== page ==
Since I was nine, doctors have been telling me that I’m rare, that they’ve never seen another case like mine, that they can’t predict how my illness will progress. But after living with chronic illness for over twenty years, I can’t believe that that’s really true. There has to be someone else out there. If you are that someone else, let me know.
Twenty years of chronic illness have also shown me how little western culture understands illness. We wring our hands, we send sympathy cards, we follow updates. But do we ever actually confront illness? Do we ever open ourselves to the realities of the sick, without judgment or denial, without seeing it all as an aberration? For me, and for every other person* living with chronic illness, it is the norm, it is our reality. When you face pain or symptoms every single day, there’s nothing unusual about being sick. More importantly, there’s nothing to hide about it. I’ve spent many years trying not to show my pain, pushing through it with the big heavy steamroller of denial. But what purpose does that serve? Honestly, I’ve only gotten sicker over the years. So in the last year, I decided to try the opposite, to live my illness openly and to experience all my pain and sickness without pushing back. The jury is still out, but it just might be working.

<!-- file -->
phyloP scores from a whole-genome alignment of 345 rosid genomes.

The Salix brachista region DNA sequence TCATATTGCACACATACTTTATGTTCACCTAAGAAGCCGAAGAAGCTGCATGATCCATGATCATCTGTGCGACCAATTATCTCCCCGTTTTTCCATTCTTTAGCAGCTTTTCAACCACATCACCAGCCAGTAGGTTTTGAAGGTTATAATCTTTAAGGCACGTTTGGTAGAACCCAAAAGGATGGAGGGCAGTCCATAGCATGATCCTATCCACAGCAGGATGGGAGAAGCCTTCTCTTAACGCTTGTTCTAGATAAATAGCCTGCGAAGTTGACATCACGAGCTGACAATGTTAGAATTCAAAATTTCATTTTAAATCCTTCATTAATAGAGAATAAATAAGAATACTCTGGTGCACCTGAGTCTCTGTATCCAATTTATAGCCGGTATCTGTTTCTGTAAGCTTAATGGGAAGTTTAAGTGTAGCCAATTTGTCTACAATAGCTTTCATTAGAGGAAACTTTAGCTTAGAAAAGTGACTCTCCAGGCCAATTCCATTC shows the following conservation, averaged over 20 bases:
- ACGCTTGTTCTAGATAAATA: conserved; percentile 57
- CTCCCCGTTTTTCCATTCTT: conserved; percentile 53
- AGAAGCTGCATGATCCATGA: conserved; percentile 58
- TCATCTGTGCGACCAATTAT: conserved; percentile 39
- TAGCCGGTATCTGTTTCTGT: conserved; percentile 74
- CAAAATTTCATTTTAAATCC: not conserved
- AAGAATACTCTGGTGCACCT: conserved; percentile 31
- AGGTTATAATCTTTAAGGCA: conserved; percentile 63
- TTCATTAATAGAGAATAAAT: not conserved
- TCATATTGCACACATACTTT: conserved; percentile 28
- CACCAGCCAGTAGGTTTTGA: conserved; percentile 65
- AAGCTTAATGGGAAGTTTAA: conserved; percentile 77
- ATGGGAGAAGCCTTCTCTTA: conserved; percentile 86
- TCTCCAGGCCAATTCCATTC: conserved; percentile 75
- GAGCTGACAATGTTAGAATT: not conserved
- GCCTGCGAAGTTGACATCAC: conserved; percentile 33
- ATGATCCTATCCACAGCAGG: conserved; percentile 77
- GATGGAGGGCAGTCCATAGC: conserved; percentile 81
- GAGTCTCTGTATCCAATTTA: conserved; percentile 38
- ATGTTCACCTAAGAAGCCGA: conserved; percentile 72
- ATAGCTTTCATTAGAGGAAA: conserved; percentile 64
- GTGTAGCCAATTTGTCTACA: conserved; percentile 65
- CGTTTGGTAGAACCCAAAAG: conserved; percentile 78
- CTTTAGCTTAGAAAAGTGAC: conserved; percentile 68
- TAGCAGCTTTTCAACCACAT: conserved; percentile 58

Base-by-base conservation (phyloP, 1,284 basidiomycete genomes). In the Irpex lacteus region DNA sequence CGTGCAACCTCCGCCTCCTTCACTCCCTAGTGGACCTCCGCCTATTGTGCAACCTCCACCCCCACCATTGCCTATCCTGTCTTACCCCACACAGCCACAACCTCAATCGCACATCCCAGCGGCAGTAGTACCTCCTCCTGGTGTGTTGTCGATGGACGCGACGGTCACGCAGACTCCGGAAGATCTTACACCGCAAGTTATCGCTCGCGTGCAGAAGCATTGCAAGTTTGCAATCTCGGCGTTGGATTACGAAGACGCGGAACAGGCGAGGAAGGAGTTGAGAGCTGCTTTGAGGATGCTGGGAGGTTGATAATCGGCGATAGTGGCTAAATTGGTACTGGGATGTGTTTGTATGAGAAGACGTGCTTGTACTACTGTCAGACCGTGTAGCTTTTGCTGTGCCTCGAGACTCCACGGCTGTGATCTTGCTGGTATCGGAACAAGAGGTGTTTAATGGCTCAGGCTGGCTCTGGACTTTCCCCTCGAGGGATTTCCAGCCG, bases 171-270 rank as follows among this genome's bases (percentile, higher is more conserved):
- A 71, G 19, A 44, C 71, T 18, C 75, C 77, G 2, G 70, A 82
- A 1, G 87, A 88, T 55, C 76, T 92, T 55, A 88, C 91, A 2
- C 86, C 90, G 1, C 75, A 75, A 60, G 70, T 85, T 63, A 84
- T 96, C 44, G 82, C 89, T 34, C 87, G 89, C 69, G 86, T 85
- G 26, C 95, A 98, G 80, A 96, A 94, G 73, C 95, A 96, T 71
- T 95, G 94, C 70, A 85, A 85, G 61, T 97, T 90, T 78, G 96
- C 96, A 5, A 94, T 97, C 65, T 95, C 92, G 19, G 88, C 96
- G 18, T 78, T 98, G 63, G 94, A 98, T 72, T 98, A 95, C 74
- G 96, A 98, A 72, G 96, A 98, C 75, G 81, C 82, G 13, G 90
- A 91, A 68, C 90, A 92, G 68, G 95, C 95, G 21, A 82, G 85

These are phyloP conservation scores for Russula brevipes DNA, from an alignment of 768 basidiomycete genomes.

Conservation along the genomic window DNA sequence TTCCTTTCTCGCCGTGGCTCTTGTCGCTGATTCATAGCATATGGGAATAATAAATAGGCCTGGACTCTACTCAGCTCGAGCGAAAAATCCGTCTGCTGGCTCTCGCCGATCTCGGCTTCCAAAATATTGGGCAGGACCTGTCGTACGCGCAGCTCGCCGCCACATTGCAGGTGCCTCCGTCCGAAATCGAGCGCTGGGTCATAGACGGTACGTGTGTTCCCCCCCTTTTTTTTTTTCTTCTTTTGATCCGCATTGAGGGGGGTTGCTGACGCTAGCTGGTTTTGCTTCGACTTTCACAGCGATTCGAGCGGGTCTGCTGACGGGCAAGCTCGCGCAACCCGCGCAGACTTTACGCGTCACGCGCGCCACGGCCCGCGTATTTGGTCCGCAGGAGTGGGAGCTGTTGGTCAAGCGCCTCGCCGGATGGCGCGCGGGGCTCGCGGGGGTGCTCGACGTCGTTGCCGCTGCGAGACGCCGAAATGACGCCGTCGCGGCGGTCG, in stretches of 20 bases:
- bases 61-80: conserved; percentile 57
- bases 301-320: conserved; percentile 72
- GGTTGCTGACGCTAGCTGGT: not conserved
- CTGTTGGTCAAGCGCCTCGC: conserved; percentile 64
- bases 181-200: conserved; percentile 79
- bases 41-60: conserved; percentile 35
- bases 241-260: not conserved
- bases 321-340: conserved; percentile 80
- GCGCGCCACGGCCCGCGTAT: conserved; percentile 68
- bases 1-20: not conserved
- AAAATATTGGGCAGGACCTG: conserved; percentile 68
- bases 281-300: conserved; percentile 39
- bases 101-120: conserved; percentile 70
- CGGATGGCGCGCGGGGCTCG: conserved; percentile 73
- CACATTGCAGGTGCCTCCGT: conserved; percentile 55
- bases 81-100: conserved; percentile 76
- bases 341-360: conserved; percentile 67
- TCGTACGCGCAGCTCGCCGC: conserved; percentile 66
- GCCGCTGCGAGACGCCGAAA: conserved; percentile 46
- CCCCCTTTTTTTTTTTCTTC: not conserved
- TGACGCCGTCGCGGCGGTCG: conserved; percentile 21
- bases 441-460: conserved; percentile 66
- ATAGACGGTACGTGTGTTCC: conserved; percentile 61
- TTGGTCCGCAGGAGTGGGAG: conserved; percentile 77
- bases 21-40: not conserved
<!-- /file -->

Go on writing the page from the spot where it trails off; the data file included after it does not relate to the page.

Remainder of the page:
If being sick is a core part of my self (which it absolutely is), then I cannot allow my sickness to be a negative force in my life. Self-respect and self-worth lead me to honor my sickness as simply my reality, not my burden or my shame. That doesn’t mean it’s all pretty, but that does mean it’s all true, and it’s all worth sharing. So I suppose I’m on a campaign to shed light on my own invisible illnesses, because I’ve had enough darkness.
*According to the CDC (http://www.cdc.gov/chronicdisease/overview/), about half of all American adults have one or more chronic health conditions. That’s about 117 million people in the US alone.